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Video killed the radio star only to be caught in the Web

Updated: 2012-03-15 09:40
By Chen Nan ( China Daily)

Video killed the radio star only to be caught in the Web

Chinese TV is moving off TV and online.

Online video websites, such as Youku, Tudou (which declared they will merge this week) and Qiyi, are launching original programs in the form of shorts.

Actors Ai Lun and Wang Ning, who performed at the 2012 CCTV Spring Festival Gala, recently appeared in an online short feature about six young people striving to open and run a theater. Happy Ma Hua Theater takes the format of US TV shows like Friends and The Big Bang Theory online.

The show premiered on video site LeTV in January and releases an episode every Thursday. Each show averages about 30 minutes.

The first three episodes have received nearly 200 million clicks.

"We didn't set an end to the series and don't know how many seasons it will run," says Ai, the 30-year-old comedian who joined Happy Ma Hua Cultural Co in 2006.

The company released a New Year drama series in 2003 and has since produced 17 New Year dramas that have become popular among young audiences. The dramas have, in turn, boosted Ai's fame.

"The new online TV series will follow the Happy Ma Hua dramas' style, which is funny, witty and honed in on issues youths care about," Ai says.

"The actors, most of whom are born after 1980, write the scripts. We also call upon viewers to submit stories, which makes the series more interactive and creative. We're like our audiences in that we're all big fans of online TV series."

Happy Ma Hua Theater is among the better and more ambitious dramas online.

Wang puts it this way: "Whether the Internet is the future of television or not, it looks like the future, the place the future wants to be. It's good for the viewers, who enjoy more choices, and for entertainers, who enjoy a new platform on which to work."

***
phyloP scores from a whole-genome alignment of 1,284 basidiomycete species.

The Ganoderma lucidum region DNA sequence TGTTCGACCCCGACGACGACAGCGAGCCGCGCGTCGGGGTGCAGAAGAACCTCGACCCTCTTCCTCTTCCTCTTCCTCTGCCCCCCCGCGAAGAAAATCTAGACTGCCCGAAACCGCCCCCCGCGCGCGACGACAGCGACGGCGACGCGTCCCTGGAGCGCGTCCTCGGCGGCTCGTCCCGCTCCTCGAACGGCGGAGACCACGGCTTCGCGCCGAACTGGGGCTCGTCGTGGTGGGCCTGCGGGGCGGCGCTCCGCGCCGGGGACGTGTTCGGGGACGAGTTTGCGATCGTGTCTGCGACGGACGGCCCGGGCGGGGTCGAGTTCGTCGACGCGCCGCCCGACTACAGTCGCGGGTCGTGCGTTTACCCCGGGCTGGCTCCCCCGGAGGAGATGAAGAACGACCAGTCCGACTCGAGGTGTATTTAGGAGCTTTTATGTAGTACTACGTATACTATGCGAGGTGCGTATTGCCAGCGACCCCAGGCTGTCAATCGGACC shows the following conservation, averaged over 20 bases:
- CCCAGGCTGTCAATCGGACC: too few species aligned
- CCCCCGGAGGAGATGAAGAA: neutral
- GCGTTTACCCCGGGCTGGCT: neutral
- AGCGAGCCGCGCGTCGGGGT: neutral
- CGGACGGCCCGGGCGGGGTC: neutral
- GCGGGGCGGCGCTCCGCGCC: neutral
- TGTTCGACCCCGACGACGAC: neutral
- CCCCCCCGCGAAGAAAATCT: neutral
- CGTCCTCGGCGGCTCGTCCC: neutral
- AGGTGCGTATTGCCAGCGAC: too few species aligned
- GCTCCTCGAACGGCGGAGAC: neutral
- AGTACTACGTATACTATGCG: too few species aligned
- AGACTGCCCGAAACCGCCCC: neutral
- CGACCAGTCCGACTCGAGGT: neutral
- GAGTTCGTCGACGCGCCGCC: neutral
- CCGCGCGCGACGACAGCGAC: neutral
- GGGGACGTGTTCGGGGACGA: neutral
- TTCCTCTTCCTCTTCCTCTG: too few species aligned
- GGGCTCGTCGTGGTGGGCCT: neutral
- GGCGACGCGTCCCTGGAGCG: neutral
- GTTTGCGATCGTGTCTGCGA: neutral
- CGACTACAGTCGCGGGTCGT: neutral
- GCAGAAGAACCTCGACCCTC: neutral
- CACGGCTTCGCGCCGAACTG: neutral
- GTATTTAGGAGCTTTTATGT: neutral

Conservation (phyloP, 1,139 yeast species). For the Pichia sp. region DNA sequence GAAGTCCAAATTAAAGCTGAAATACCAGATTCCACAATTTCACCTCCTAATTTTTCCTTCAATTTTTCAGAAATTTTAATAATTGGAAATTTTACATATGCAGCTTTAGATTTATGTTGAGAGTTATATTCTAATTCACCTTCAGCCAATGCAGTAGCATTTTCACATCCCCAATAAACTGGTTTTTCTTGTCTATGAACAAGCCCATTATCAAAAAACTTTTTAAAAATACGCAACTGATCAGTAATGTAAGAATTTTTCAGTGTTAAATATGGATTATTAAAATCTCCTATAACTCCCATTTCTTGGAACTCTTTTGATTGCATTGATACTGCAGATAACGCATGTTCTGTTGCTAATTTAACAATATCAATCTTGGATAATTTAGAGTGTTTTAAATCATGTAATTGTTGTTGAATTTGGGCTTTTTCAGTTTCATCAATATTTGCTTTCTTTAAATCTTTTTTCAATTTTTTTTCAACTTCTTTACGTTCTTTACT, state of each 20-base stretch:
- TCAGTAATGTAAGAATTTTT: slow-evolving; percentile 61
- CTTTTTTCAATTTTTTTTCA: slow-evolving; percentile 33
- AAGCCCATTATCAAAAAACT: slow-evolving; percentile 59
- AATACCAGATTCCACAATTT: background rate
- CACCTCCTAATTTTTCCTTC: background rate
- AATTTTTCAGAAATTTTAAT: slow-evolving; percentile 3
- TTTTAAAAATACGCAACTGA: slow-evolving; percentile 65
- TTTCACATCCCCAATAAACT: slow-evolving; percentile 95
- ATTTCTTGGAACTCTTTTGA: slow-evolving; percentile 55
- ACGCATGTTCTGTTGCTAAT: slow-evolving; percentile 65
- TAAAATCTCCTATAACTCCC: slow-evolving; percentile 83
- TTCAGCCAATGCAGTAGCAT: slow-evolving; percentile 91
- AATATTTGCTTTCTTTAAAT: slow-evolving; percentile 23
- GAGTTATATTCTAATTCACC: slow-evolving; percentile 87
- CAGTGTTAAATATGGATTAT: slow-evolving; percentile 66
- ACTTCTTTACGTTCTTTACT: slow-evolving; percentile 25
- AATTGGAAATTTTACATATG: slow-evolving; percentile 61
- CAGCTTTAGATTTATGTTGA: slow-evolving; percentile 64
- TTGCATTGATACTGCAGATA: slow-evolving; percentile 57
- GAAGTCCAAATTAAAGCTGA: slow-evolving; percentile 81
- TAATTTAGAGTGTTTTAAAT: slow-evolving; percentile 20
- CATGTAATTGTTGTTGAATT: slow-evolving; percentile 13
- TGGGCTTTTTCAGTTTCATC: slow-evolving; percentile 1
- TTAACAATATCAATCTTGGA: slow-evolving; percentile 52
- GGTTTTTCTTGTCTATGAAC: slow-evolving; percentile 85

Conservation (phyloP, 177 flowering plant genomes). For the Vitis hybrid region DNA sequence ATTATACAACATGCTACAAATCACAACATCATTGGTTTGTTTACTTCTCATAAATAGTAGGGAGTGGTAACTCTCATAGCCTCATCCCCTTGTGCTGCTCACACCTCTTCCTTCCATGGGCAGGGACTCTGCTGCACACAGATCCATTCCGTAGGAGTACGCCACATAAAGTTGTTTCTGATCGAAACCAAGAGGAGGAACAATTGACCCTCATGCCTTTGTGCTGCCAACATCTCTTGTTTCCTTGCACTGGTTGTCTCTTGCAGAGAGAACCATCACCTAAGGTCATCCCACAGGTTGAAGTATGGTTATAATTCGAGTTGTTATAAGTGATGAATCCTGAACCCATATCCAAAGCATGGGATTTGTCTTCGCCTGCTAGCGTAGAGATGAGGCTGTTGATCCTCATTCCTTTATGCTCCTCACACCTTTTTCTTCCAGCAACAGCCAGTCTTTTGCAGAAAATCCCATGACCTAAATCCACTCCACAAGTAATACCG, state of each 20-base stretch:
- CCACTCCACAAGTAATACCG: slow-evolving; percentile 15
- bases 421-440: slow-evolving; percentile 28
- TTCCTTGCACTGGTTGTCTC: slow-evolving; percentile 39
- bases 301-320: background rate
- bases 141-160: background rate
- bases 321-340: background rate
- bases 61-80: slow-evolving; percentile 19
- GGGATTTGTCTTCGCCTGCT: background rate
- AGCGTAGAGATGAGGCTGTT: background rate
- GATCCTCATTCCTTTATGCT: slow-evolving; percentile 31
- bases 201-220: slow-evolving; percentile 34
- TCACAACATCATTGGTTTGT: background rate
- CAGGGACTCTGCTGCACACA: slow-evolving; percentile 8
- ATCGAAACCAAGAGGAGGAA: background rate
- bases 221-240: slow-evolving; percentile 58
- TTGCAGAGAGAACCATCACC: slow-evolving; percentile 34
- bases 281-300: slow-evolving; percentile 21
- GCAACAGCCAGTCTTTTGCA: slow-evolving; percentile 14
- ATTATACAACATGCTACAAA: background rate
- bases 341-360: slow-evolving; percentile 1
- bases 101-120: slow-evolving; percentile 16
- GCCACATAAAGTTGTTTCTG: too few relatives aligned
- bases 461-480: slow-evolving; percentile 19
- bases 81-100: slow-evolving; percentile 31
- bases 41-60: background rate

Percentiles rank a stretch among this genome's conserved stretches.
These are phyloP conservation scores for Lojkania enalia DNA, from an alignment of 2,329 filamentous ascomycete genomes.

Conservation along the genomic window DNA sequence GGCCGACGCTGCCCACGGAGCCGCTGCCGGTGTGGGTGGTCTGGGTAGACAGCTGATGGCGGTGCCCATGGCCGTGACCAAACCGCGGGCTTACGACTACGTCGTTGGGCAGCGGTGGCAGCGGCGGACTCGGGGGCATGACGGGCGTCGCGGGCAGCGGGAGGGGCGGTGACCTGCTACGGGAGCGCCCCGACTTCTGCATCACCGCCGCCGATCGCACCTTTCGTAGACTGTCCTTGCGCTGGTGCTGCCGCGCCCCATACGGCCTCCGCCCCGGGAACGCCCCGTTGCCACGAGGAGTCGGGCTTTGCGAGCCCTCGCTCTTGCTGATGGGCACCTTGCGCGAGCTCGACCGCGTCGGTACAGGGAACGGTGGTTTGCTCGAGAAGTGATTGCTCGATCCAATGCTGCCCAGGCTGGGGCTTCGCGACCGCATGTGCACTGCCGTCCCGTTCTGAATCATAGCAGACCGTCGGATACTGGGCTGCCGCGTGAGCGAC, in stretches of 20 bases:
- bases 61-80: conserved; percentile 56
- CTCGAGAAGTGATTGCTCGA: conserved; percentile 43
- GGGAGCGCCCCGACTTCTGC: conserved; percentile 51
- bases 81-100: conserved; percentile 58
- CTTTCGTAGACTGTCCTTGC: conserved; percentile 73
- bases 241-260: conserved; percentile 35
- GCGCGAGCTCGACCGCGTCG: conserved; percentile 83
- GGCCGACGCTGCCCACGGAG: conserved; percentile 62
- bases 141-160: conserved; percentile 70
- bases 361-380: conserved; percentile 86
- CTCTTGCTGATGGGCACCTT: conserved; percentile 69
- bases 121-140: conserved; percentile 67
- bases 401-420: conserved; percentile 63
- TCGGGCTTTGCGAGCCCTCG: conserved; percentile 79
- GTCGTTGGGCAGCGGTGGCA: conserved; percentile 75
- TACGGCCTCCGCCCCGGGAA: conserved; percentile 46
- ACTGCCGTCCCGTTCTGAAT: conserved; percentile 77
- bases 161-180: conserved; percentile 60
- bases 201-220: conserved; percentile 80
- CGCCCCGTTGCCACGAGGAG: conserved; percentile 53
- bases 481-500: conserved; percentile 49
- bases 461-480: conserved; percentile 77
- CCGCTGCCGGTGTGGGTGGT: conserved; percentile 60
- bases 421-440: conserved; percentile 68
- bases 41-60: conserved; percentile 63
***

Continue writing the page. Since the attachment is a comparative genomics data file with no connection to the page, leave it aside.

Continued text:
And it's a growing platform, he explains. "Online TV's viewership is expanding to include not only young people but also my mother."

Both Wang and Ai say performing in front of the camera requires different skills than appearing onstage.

"The stage requires exaggerated facial expressions and body language, but you must act naturally in front of the cameras," Wang says. "It's a challenge for us, because we've gotten used to theater."

But there's no denying online TV offers opportunities for young and unknown actors.

LeTV employee Liu Hong says online TV show viewers tolerate more commercials than they do with traditional TV.

"Many rules have curbed traditional TV advertising, but that's not a problem for online TV, which gives us more room for development," Liu says.

So, he says, LeTV will invest 120 million yuan in online TV programs this year.

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